Air travel has ground to a halt, and airline stocks have been decimated as the pandemic and the resulting stay-at-home orders have kept all but essential travelers grounded, but that could be about to change. Several recent studies -- one commissioned by Boeing (BA -0.71%) -- backed up by two independent studies, have shown that the risk of catching coronavirus on planes may be much lower than previously believed.
In this episode of Fool Live that aired on Oct. 22, "The Wrap" host Jason Hall and Fool.com contributors Danny Vena and Lou Whiteman discuss these studies and what the results could mean for the airline industry.
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Jason Hall: Are you ready to help us get smart?
Danny Vena: I am ready.
Jason Hall: Let's hear it.
Danny Vena: I got a little bit smarter today. I heard a snippet on the news today. They were talking about the fact that some recent studies showed that the deep cleaning methods that the airlines are using to clean the aircraft are actually much better than what air travelers may believe. I went and did a little research, and I actually found three recent studies that bear this out.
The first was a recent study that was commissioned by Boeing. I'll point that out at the top. This was commissioned by Boeing, so they had a vested interest in how this study turned out. But they partnered with researchers from the University of Arizona, and they sprayed a live surrogate virus on all of the strategic high-touch areas in an unoccupied plane. We're talking the armrest and the seat backs and the luggage compartments, overhead bins. This substitute that they used is safe for humans, but it's much more difficult to kill than the coronavirus.
They used the regular deep-cleaning and disinfecting methods that the airlines have been using since the onset of the pandemic. Then they analyzed all of these areas postcleaning. Basically, they rubbed Q-tips on them, and they stuck them in a solution to see whether or not there was any virus remaining. What they found was that the virus had been eradicated. Essentially, there wasn't enough of it left on the surfaces for them to be able to grow it in a Petri dish.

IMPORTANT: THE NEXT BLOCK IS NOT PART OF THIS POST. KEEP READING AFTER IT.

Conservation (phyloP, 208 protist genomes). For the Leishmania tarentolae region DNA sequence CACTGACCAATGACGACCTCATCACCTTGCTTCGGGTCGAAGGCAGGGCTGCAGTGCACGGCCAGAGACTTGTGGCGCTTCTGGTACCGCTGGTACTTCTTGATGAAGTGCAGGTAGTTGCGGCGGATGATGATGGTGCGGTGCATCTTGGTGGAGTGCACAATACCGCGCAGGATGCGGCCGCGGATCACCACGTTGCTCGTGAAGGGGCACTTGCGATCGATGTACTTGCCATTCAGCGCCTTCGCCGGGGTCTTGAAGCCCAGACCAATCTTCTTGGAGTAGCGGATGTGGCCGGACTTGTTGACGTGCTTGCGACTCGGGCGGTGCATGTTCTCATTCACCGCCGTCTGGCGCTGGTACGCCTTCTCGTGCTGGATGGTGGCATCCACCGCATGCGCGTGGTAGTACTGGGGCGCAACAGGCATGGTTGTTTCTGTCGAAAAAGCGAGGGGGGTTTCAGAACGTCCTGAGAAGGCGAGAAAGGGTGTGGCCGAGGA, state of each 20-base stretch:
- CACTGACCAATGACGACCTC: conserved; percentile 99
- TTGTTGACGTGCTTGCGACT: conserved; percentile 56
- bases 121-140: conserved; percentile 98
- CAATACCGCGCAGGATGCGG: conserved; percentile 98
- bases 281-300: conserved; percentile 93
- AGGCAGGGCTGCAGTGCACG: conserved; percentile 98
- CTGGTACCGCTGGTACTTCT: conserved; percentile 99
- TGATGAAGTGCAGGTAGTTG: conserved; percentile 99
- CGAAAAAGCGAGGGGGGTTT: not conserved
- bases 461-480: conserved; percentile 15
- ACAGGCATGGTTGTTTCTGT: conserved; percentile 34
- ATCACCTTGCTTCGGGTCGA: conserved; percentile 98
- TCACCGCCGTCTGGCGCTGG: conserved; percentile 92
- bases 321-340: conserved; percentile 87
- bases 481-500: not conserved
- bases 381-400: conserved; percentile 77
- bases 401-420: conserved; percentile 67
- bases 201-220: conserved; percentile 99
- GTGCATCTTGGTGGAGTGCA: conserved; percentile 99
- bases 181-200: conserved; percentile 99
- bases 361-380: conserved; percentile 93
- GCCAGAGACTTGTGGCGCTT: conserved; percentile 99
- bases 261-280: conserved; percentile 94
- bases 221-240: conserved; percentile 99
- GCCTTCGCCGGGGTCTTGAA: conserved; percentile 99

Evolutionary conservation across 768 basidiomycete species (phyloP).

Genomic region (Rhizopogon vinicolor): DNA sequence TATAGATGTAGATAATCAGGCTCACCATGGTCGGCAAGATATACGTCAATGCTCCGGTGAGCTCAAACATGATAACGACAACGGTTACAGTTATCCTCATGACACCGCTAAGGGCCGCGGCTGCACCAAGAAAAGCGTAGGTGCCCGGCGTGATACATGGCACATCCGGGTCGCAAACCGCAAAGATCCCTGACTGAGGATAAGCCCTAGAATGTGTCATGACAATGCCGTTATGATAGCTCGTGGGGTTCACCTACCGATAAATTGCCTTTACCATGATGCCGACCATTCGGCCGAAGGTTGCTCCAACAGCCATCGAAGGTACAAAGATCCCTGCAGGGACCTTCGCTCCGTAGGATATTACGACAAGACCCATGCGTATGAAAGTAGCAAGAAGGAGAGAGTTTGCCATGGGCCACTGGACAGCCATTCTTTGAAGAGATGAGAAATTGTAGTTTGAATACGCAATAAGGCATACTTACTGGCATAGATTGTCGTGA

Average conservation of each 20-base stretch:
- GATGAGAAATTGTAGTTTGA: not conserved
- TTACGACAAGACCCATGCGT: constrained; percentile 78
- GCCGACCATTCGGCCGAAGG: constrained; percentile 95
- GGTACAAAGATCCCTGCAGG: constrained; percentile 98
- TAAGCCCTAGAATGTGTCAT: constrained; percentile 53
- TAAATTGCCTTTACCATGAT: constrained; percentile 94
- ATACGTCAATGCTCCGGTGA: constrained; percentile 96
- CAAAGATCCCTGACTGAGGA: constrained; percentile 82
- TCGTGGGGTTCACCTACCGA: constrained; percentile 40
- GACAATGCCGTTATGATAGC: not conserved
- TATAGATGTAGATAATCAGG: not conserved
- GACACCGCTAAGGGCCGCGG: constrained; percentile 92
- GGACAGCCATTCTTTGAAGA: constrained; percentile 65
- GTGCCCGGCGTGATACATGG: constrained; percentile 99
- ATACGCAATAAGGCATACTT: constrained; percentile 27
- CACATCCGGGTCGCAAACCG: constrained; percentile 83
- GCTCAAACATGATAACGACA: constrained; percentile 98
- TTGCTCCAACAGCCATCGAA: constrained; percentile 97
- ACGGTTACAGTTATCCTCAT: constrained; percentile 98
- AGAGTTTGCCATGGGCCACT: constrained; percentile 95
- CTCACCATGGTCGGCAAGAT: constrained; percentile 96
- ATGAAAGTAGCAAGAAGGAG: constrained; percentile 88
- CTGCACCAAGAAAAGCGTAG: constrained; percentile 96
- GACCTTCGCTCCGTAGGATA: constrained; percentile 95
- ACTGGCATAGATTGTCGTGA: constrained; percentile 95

The second study was one that was released by the Department of Defense. What they did was they traced fluorescent tracer aerosols. Basically, they sprayed aerosol around the plane that would represent the airborne particles that are produced by exhaling and by coughing. What they found was that the combination of HEPA filters, the high air exchange rates -- the air in an aircraft is exchanged about every three minutes -- and the recirculation that they used in these modern jets reduced the risk of aerosol dispersion by over 99.7%. That means that the likelihood of transmitting the virus through the air is minimal, almost nonexistent.
Finally, researchers in Hong Kong, they checked United Arab Emirates Airlines flights between mid-June and early July, because in Hong Kong where they did this test, they are very strict about people. They test them when they get off the plane, they're quarantined for two weeks, and then they test them again at the end of the two-week period, so they can easily identify who the people are that were infected with coronavirus before their flights. What they found was there were 58 people on those flights that had been infected with coronavirus before they got on the plane. But the really interesting thing about the results were that of the nearly 2,000 passengers that were on the planes with them, none of those people caught coronavirus. To me, this means that air travel is much, much safer than we thought, and the chances of catching the coronavirus on a plane are very, very low.
I was shocked. I'm the guy that said, "I'm not getting on a plane. Forget it." Color me surprised.
Jason Hall: A thing I love about this is this is the idea of letting the data guide your actions and decisions. My initial bias would have been that there's higher risk. But I want to say this too. I think this is important, before we give Lou a chance to share something that's personal to me. I think what it confirms is that the idea of flying with fewer passengers is also playing a role here. These aren't planes that have 250 people shoulder to shoulder. I think we have to say that maybe there's a little bit of the entire process is working effectively. I don't think it necessarily means they need to fill them up. That's just me. Lou?
Lou Whiteman: Can I just say as both the resident airline bull and a germophobe: It's not the plane that scares me; it's that time at the airport just really grosses me out. That's what I'm trying to say. That's what we really needs to talk about.
Jason Hall: Fair enough.